Kindly contributed by author and photographer Carl Johnson. In his new book Where Water is Gold, Johnson brings to light the struggle between developers and ecologists in southwest Alaska's Bristol Bay. A key habitat for millions of seabirds, salmon, otters, seals, walruses and endangered whale species, Bristol Bay also contains fine particles of precious metals (gold, copper and molybdenum) that industrialists wish to extract.
When hiking 2,500 feet up the side of a mountain, the view often consists of just the details in the tundra below, from the vibrant pink blooms of moss campion to the bristly, crunchy details of caribou lichen. The hike can almost be worth that vision of the small world that is normally invisible from below. The chance to explore such a detailed, networked ecosystem is an absolute treat.
But macro flower-viewing is not the goal. Rather, it is the expansive views that such heights offer in the midst of the Chigmit Mountains in the Aleutian Range within Lake Clark National Park, Alaska. At our destination, standing with strained muscles and sweaty brows, we were able to look down below at the deep turquoise waters of the Twin Lakes – two long, oval-shaped lakes, connected by a tether of a stream.
The Twin Lakes are one piece of a network of lakes and streams flowing into the Kvichak River, the conduit for the largest single Sockeye run in the world at the heart of the Bristol Bay region. As I look down on them from our summit on an un-named mountain, I am with a group of clients on a backcountry guided trip. We are exploring the area through inflated kayaks, moving camp every couple of days to explore the water and take time for day hikes such as this one. We are taking in the scenery, enjoying the occasional visit from a Bonaparte’s gull or semipalmated plover, and the thick swarms of evening mosquitoes. At the end of our visit, we stop in for a look at the cabin of Dick Proenneke who, starting in 1968, built a log cabin with stone chimney from hand tools and materials on site. National Park Service volunteers who knew him tell about his way of life and help us to understand him better. In the end, we depart the way we came, via float planes launched from the nearby village of Port Alsworth. For a pair of carpenters from New Jersey, a couple from Singapore, and a cadet from the Coast Guard Academy, it is a chance to see a world they could only imagine. It is an unspoiled wilderness where clocks, cell phones, calendars and schedules don’t matter – only your determination, sense of adventure, and spirit.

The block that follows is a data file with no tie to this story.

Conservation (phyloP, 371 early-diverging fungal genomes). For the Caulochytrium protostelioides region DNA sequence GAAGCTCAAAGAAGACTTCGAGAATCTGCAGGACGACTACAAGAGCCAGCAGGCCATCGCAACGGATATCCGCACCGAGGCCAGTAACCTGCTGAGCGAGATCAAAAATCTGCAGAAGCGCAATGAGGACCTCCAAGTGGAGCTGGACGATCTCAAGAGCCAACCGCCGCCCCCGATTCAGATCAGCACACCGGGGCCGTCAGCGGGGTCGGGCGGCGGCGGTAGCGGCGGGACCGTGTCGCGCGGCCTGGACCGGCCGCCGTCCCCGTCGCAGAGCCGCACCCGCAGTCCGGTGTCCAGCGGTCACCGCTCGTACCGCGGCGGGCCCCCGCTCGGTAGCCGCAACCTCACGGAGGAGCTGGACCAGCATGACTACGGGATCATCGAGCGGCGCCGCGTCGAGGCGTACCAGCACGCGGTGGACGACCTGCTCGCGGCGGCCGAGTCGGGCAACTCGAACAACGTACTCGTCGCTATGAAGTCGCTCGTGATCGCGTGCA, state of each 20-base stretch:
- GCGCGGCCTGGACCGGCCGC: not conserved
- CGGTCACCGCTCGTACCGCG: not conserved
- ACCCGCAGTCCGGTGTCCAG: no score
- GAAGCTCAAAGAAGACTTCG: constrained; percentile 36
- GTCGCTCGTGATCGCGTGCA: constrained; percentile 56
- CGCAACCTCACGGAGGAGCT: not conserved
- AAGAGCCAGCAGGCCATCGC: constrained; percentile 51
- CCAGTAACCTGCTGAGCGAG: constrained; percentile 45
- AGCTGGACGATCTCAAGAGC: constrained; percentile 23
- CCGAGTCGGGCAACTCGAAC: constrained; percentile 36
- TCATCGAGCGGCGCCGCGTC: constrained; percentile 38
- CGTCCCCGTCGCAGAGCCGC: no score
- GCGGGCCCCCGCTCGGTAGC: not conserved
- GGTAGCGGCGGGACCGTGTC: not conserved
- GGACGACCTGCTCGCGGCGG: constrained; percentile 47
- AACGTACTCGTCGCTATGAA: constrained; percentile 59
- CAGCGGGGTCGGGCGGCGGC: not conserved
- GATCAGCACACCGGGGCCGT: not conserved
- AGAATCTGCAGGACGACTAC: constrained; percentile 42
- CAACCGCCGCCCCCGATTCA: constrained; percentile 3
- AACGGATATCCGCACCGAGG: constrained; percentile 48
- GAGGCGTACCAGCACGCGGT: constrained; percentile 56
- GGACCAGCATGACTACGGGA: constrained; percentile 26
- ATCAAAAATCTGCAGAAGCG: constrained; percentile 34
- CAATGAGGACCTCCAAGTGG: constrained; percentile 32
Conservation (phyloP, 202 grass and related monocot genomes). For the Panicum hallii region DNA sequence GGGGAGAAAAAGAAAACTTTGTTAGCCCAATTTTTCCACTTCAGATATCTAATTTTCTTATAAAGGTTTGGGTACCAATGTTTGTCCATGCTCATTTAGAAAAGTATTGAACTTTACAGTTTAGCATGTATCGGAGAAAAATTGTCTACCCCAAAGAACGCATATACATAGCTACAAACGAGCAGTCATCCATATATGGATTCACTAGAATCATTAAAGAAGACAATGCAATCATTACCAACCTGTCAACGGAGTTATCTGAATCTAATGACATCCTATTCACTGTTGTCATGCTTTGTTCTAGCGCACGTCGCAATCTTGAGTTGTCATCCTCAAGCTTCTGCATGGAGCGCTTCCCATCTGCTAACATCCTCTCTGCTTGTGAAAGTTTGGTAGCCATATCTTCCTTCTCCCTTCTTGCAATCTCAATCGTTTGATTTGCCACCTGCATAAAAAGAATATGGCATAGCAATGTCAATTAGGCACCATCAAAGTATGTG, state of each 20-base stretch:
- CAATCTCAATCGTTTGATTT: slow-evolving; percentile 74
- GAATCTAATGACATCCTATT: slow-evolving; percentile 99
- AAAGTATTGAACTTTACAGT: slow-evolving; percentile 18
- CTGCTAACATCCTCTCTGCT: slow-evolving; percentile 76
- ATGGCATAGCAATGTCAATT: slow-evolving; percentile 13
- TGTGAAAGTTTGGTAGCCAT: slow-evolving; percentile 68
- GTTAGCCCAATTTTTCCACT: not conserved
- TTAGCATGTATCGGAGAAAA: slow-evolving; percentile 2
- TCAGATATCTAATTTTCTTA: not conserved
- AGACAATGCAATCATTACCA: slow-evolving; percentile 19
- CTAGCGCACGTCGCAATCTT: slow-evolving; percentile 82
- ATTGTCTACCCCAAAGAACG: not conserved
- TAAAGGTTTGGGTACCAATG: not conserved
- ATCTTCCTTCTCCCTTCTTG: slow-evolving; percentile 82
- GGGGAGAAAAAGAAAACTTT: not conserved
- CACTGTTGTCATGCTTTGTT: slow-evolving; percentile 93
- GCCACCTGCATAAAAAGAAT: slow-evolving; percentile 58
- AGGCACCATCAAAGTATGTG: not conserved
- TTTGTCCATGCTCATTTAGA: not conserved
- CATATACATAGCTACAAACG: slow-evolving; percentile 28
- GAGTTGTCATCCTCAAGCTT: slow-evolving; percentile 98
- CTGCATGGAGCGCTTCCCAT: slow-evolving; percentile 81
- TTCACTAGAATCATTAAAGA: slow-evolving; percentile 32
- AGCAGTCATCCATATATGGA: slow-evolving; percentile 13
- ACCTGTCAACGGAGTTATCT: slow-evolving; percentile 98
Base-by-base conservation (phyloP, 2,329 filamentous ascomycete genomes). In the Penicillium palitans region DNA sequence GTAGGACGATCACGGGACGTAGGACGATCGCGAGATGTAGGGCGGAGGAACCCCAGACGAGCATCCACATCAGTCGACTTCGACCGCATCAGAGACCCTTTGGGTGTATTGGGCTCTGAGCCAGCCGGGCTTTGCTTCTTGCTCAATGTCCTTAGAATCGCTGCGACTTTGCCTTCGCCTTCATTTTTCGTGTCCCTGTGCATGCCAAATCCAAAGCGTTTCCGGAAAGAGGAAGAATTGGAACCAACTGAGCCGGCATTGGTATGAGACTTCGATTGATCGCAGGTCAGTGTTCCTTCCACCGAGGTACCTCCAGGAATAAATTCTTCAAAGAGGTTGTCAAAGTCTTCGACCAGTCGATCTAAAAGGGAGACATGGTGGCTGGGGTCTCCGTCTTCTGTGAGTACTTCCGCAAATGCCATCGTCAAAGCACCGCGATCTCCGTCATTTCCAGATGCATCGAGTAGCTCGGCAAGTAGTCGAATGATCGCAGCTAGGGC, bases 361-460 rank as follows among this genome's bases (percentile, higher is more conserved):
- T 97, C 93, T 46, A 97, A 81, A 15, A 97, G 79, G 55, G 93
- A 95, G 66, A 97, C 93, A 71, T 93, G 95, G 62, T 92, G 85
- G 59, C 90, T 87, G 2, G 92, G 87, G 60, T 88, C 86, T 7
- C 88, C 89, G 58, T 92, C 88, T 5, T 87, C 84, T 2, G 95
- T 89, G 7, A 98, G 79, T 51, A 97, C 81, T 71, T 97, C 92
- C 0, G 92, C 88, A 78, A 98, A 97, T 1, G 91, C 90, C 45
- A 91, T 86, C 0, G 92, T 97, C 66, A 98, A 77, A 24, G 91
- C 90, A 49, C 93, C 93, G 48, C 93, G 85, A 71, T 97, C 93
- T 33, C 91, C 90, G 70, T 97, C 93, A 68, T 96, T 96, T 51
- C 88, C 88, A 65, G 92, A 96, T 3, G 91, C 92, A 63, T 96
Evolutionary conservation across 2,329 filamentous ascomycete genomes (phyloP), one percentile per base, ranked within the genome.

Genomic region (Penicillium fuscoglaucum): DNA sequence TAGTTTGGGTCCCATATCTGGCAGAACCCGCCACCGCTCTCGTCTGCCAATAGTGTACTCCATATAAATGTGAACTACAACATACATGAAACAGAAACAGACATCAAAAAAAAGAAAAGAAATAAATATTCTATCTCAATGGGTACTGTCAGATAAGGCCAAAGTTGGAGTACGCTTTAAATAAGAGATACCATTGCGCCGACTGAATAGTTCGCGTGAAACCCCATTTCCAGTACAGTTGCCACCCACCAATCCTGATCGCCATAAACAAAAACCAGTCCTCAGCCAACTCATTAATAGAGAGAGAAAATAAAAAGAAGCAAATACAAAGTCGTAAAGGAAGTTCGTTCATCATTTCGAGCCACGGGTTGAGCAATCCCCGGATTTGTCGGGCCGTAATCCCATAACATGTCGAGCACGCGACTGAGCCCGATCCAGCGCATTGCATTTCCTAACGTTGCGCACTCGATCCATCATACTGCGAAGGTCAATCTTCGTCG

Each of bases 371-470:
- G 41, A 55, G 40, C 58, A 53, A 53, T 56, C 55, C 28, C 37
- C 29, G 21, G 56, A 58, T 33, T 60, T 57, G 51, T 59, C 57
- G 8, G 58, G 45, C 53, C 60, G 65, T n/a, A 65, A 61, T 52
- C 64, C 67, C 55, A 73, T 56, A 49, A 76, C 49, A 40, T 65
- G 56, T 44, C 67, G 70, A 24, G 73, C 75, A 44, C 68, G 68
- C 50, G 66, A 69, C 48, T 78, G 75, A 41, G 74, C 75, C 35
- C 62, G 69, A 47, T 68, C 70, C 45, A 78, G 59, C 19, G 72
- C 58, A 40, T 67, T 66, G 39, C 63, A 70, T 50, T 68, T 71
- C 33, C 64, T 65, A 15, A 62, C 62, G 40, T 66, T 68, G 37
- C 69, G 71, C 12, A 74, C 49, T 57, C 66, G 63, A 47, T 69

For the unskilled backcountry traveler, this sort of trip in the Lake Clark wilderness is a perfect way to sample the wild Alaskan landscape. And while I had been traveling in the wilderness off and on for two decades, the raw beauty of the landscape and the quiet of the Twin Lakes offered even for me a fresh look at the land I call home.